Sunak urged to rejoin £84bn EU scheme as 70% firms plot UK exodus

Brexit: Rishi Sunak says there is ‘no deal’

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Prime Minister Rishi Sunak has been urged to resolve Brexit disputes with the European Union, and get Britain back into the bloc’s 95.5billion (£84billion) flagship research project. Experts told that the UK is being blocked from joining Horizon Europe is hampering the country’s dreams of becoming a science superpower. As a result, they published a recent report that found that 70 percent of UK based firms are planning to move their Research and Development to other countries, including the US and the EU.

Speaking to, Mark Smith, Partner R&D Incentives and Grants at Ayming UK, a consultancy specialising in innovation funding, warned that recent ambitious government subsidies in the EU and the US were playing a role in accelerating this exodus.

Last August, the US passed President Joe Biden’s Inflation Reduction Act, which provided massive boosts to companies looking to develop renewable energy and build electric vehicles in the country.

With such tantalising tax incentives offered by the US, experts have warned that companies in Europe have begun moving their production across the continent.

In response, the EU launched the Green Deal Industrial Plan, with the goal of slashing red tape, speeding up access to finance, and fast track new clean energy production projects.

Mr Smith said: “From both sides of the Atlantic, governments are throwing significant investment behind R&D and the UK is at risk of being crowded out if it doesn’t act quickly.

“Both the Inflation Reduction Act in the US and the EU’s recovery fund have been designed with innovation at their heart and are representative of the findings of our recent report, which revealed 70 percent of UK firms are planning to offshore R&D to competitor markets this year.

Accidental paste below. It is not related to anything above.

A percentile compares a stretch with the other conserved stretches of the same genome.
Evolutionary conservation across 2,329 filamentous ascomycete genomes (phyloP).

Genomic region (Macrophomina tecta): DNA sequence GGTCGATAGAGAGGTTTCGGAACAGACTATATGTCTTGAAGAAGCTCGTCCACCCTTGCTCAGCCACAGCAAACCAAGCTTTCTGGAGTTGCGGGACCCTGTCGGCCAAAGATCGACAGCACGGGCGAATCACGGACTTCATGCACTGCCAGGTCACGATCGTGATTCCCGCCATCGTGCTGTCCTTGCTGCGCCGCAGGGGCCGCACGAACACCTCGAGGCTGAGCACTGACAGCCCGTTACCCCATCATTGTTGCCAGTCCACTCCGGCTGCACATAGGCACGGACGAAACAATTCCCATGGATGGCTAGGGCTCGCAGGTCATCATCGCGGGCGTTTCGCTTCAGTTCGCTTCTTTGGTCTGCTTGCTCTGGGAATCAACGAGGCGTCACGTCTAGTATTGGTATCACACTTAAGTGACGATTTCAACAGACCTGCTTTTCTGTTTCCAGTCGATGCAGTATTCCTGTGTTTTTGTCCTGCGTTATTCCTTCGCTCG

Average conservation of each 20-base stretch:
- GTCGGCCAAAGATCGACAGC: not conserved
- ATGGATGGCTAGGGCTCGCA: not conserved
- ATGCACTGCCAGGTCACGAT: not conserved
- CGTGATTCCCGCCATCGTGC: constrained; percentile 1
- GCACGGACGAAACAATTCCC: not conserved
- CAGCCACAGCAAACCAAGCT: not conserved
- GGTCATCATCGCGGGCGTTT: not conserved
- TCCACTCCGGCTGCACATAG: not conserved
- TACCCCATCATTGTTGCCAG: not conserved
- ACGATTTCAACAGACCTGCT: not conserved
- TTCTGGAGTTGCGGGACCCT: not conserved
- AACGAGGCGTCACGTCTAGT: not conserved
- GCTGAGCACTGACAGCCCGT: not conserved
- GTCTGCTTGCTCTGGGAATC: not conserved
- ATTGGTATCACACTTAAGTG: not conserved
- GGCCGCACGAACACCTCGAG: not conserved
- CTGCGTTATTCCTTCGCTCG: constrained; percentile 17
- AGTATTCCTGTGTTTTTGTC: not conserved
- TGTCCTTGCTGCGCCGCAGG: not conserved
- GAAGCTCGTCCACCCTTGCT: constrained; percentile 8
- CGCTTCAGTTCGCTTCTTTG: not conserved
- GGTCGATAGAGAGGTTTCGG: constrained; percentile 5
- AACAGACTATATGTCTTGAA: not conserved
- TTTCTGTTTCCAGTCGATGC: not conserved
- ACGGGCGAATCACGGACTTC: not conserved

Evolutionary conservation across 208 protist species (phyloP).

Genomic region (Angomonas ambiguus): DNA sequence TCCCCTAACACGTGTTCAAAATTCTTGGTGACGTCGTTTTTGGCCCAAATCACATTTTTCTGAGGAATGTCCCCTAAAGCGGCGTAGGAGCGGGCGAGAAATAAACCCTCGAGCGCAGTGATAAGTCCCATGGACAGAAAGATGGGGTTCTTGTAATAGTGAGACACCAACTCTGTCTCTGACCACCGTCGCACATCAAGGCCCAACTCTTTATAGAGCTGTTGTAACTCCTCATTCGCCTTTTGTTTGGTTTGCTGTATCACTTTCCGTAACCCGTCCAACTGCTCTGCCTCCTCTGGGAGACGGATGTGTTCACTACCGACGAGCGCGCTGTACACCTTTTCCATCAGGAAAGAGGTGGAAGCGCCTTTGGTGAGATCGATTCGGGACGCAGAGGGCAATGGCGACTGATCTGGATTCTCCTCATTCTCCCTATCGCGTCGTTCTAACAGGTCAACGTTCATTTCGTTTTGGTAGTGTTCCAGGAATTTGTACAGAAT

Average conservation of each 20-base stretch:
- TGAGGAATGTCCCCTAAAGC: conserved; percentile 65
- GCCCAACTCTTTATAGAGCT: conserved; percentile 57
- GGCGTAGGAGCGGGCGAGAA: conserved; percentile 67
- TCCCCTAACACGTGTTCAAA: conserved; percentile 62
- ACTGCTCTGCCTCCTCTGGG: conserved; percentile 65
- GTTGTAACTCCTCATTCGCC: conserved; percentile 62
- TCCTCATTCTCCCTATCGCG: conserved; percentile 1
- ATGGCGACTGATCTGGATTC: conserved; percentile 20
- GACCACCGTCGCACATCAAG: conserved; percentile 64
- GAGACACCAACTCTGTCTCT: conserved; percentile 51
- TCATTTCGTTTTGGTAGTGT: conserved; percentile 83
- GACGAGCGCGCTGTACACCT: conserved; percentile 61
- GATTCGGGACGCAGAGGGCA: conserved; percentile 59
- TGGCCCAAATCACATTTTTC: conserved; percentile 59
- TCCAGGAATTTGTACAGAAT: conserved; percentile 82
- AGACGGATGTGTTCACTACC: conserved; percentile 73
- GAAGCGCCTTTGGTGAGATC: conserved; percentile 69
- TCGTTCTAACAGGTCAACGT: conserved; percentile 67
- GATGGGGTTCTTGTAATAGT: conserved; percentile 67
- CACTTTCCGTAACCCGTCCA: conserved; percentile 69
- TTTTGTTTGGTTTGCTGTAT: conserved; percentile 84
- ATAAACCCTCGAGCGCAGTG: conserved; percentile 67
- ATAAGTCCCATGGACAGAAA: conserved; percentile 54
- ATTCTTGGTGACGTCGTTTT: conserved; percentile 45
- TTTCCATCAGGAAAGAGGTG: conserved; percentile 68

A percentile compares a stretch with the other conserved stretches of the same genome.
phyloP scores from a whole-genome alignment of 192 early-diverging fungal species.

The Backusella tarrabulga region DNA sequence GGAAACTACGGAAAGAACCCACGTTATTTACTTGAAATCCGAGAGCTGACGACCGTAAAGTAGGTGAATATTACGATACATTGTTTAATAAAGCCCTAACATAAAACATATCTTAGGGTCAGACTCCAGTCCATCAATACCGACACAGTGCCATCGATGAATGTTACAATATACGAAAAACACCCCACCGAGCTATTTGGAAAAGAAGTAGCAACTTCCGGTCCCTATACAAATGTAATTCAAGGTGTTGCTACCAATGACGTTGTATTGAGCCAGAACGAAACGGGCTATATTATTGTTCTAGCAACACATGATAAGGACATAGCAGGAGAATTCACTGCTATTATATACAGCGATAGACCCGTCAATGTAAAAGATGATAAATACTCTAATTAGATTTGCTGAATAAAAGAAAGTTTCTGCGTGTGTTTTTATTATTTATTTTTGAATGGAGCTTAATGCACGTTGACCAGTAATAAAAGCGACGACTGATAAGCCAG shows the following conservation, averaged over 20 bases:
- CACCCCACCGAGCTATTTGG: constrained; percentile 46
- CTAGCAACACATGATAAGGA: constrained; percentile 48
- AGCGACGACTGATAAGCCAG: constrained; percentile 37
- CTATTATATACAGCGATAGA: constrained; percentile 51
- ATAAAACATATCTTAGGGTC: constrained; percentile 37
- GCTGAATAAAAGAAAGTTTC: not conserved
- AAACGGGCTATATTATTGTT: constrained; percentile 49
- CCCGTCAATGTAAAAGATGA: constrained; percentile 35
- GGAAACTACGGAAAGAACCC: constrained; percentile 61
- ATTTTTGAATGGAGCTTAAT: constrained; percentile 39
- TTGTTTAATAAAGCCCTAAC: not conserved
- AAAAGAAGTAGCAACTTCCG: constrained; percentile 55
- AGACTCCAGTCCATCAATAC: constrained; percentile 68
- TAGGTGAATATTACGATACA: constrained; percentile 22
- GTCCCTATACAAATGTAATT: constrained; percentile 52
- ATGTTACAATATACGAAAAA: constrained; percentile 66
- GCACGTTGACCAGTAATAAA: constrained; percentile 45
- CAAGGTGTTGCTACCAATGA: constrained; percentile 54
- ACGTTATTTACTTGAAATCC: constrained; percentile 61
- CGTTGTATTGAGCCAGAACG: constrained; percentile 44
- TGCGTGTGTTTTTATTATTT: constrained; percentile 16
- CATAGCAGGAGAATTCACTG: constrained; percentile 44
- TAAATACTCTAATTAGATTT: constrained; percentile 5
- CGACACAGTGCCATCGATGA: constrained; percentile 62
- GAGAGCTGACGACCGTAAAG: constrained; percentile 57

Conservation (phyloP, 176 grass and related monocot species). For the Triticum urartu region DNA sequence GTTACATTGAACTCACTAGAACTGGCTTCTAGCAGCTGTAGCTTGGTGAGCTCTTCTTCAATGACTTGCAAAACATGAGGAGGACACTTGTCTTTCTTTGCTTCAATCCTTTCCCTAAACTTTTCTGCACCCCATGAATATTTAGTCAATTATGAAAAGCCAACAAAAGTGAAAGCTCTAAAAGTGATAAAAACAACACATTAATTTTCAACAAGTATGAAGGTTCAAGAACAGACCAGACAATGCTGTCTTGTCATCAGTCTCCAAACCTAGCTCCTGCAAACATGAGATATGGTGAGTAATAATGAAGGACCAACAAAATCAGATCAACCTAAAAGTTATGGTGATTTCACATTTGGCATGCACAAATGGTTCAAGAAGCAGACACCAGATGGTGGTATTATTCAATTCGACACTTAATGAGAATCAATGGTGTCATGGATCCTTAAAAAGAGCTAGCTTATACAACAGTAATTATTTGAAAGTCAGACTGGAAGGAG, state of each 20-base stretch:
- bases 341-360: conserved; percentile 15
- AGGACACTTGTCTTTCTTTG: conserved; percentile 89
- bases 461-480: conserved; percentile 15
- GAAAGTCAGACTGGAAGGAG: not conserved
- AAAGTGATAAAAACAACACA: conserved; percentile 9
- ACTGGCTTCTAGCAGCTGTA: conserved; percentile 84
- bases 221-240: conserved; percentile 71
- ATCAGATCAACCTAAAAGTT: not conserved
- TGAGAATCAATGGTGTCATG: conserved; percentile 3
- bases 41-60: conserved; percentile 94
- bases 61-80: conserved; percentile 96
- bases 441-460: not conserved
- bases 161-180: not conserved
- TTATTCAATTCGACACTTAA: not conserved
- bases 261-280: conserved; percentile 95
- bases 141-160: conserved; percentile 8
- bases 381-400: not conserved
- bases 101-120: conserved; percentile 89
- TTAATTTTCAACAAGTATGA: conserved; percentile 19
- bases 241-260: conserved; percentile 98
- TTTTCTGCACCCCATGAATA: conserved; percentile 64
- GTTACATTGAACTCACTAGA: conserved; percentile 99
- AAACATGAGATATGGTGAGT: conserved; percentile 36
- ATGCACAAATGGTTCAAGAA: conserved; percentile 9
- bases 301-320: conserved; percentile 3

“To reverse the outflow of R&D investment, the UK Government needs to learn from the policy initiatives coming out of Brussels and DC.

“Rejoining Horizon is a priority, but the UK Government should also consider the benefits of a supercharged green tax incentive that is aimed at industry not just consumers.”

Britain’s furious post-Brexit dispute with the bloc, which has been dragging on for months has left British researchers in the dark after the EU told the UK it cannot take part in Horizon Europe until the argument is smoothed over.

This is despite Britain negotiating to stay in the programme as part of the 2020 Trade and Cooperation Agreement.

Horizon lets researchers apply for prestigious EU grants and facilitates collaboration with European scientists who work on projects of all kinds, from climate change studies to quantum mechanics and AI. But researchers have been dragged into a political feud and have been left in limbo as the back-and-forth drags on.

Mr Smith noted that to combat the US Inflation Reduction Act, the UK will need to incentivise “capital investment in advanced and green manufacturing”, which would help given that “private sector R&D investment is closely linked to manufacturing in many sectors.”

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Despite Minister of State for Science George Freeman laying out a plan B for Horizon, which he claims could propel the UK to “science superpower status”, Ayming notes that exclusion from the programme is set to cause an “inevitable transfer of activity from the UK to Europe”.

He continued: “UK businesses have lost access to a €95.5billion funding pool and will not be involved in some of the most cutting-edge R&D collaborations in the world, which encourages businesses to set up in Europe.

“To put it simply, the UK just isn’t competing at the very highest level and other markets are creating more favourable and supportive ecosystems for R&D activity.

“The big issues facing the world today aren’t waiting and neither can the companies trying to find the solutions. Businesses need to keep moving forward and can’t afford to wait around for the UK to conjure up funding to begin filling the hole left by Horizon.

“Ultimately, rejoining the programme would be an important step in the right direction but we need to build on it further with collaborations with the US, Japan and other competitive markets around the world.”

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